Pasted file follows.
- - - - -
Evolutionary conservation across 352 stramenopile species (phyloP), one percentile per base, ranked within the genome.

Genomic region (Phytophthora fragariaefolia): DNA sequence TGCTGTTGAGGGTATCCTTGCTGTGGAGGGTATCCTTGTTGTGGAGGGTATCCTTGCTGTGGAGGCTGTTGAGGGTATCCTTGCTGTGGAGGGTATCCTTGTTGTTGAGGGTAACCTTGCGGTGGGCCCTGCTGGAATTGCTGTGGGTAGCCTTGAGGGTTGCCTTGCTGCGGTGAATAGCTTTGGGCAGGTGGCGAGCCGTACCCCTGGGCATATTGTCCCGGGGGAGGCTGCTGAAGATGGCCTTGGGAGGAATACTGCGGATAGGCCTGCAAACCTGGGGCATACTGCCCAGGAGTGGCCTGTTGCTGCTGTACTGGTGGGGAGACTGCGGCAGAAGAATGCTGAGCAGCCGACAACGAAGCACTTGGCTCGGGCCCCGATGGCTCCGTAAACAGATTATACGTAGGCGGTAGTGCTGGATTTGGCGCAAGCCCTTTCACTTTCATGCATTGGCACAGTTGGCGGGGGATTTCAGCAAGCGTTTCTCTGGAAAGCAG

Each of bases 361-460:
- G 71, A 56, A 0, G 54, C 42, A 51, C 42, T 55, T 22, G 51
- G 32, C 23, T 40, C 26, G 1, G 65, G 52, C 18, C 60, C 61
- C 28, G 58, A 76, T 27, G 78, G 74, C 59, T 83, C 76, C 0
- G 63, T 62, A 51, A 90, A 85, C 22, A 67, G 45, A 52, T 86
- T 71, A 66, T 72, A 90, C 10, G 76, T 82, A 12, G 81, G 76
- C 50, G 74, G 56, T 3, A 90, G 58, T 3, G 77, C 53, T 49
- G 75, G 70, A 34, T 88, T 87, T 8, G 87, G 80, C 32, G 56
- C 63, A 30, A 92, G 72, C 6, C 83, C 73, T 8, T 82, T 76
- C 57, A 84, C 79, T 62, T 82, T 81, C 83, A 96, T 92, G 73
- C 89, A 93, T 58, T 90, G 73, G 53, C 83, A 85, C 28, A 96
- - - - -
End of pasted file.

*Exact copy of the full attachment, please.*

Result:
Evolutionary conservation across 352 stramenopile species (phyloP), one percentile per base, ranked within the genome.

Genomic region (Phytophthora fragariaefolia): DNA sequence TGCTGTTGAGGGTATCCTTGCTGTGGAGGGTATCCTTGTTGTGGAGGGTATCCTTGCTGTGGAGGCTGTTGAGGGTATCCTTGCTGTGGAGGGTATCCTTGTTGTTGAGGGTAACCTTGCGGTGGGCCCTGCTGGAATTGCTGTGGGTAGCCTTGAGGGTTGCCTTGCTGCGGTGAATAGCTTTGGGCAGGTGGCGAGCCGTACCCCTGGGCATATTGTCCCGGGGGAGGCTGCTGAAGATGGCCTTGGGAGGAATACTGCGGATAGGCCTGCAAACCTGGGGCATACTGCCCAGGAGTGGCCTGTTGCTGCTGTACTGGTGGGGAGACTGCGGCAGAAGAATGCTGAGCAGCCGACAACGAAGCACTTGGCTCGGGCCCCGATGGCTCCGTAAACAGATTATACGTAGGCGGTAGTGCTGGATTTGGCGCAAGCCCTTTCACTTTCATGCATTGGCACAGTTGGCGGGGGATTTCAGCAAGCGTTTCTCTGGAAAGCAG

Each of bases 361-460:
- G 71, A 56, A 0, G 54, C 42, A 51, C 42, T 55, T 22, G 51
- G 32, C 23, T 40, C 26, G 1, G 65, G 52, C 18, C 60, C 61
- C 28, G 58, A 76, T 27, G 78, G 74, C 59, T 83, C 76, C 0
- G 63, T 62, A 51, A 90, A 85, C 22, A 67, G 45, A 52, T 86
- T 71, A 66, T 72, A 90, C 10, G 76, T 82, A 12, G 81, G 76
- C 50, G 74, G 56, T 3, A 90, G 58, T 3, G 77, C 53, T 49
- G 75, G 70, A 34, T 88, T 87, T 8, G 87, G 80, C 32, G 56
- C 63, A 30, A 92, G 72, C 6, C 83, C 73, T 8, T 82, T 76
- C 57, A 84, C 79, T 62, T 82, T 81, C 83, A 96, T 92, G 73
- C 89, A 93, T 58, T 90, G 73, G 53, C 83, A 85, C 28, A 96